Wall of Hope: Stories of Courage & Inspiration
For three years, Melody Sales and her husband, Bryan, tried to start a family. They sought medical assistance after realizing they needed the extra help. Fortunately, they were able to get pregnant after going through in vitro fertilization, and it wasn’t with just one baby – they were going to be the parents of triplets.
Their elation was short-lived, however, when Melody went into preterm labor at 22 weeks. She was flown from Maui to Kapiolani Medical Center for Women & Children, where they were able to stop her contractions for a few days.
Eventually, the contractions returned, and the three boys were delivered Nov. 8, 2019. First born was Brayden, followed by identical twin Bryson and fraternal twin Brennan. They each weighed about 1 pound; the smallest, Bryson, was only 13 ounces. They were immediately rushed to the Neonatal Intensive Care Unit (NICU).
“My husband and I were definitely scared,” says Melody. “We were unsure of what was to come or what to expect. It was overwhelming.”
All three boys were battling sepsis and, unfortunately, two of them passed away during their first week of life. Brayden survived and would spend 175 days in the NICU.
While there, he received various levels of oxygen support, from a ventilator to the low-flow oxygen he was discharged with. He also received regular eye exams for retinopathy of prematurity, which causes blood vessels to grow abnormally in the retina, and had heart surgery to close a patent ductus arteriosus between the two major blood vessels leading from the heart.
Melody commends the Kapiolani medical team and support staff for not only caring for Brayden but also for them as parents.
“We experienced some traumatic losses while we were in the NICU, and the nurses were the first to console us,” she says. “The nurses, doctors and staff really became more than their titles to us. They would come in and ‘talk story’ even if they weren’t assigned to us that day. They became our friends.”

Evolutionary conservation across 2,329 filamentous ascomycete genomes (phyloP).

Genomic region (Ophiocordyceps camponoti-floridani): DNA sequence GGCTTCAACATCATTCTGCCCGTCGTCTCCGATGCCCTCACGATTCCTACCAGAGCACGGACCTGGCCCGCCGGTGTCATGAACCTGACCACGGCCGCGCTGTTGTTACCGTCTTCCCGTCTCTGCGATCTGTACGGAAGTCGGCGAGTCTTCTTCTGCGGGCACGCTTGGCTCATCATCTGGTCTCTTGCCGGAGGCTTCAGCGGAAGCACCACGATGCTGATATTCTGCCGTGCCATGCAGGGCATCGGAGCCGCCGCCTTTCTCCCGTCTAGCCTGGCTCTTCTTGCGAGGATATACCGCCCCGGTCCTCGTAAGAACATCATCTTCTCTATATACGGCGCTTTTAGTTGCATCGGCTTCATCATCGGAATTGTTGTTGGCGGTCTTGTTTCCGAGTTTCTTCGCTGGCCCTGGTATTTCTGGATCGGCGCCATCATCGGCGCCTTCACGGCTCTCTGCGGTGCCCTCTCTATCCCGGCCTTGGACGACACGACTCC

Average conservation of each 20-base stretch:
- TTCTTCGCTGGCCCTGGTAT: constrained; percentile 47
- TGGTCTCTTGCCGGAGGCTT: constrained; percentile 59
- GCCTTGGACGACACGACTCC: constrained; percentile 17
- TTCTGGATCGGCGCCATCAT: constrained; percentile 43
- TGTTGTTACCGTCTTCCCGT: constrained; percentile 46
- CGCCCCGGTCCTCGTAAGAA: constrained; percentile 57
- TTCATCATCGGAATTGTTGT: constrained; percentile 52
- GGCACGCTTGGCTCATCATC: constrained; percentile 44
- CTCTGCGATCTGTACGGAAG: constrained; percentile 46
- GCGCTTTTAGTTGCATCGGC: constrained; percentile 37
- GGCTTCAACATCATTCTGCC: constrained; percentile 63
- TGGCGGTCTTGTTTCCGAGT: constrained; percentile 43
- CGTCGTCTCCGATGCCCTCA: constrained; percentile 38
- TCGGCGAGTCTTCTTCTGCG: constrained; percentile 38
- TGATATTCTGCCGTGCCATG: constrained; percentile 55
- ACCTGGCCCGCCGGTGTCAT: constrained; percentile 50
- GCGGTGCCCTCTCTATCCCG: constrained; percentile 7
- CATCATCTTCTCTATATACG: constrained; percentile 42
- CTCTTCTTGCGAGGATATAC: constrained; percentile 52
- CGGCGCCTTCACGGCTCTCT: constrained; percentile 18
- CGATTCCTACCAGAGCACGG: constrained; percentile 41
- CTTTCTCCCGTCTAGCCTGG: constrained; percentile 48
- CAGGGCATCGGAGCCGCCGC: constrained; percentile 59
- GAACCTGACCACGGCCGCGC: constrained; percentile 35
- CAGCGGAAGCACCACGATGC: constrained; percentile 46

Randy, a nurse practitioner, would regularly visit and bring a smile to Melody’s and Bryan’s faces. Tiare, one of their primary nurses, looked out for and advocated for Brayden while at the same time checking on his parents’ well-being. She continues to be a part of the Sales’ lives to this day.
Today, Brayden is doing great. He has no long-term medical issues and is “your typical 3-year-old, maybe just on the smaller side,” says Melody.
For other parents facing similar situations, Melody shares this message:
“Pray and stay positive, even when you think you can’t. The NICU journey is tough. Take everything at your own pace, ask questions and take a break when you need it. We eventually learned after spending most of our days in the NICU that it’s OK to take a break once in a while, especially when you’re in it for the long haul. You need to do it for yourself, both physically and mentally.”
Portions of the 2023 Wall of Hope photography exhibition were photographed on the grounds of Iolani Palace. Built by King David Kalakaua, Iolani Palace is where his wife, Queen Kapiolani, first envisioned a maternity hospital to provide proper quality care for Hawaiian women and their newborns. Here, she hosted magnificent galas and luau to raise funds for the creation of the Kapiolani Maternity Home, which would eventually become Kapiolani Medical Center for Women & Children. Now, more than a century later, to see these Kapiolani patients – all of whom have overcome some medical adversity – happy and healthy on these very same grounds is, indeed, Queen Kapiolani’s dream come full circle.
Published on: April 17, 2023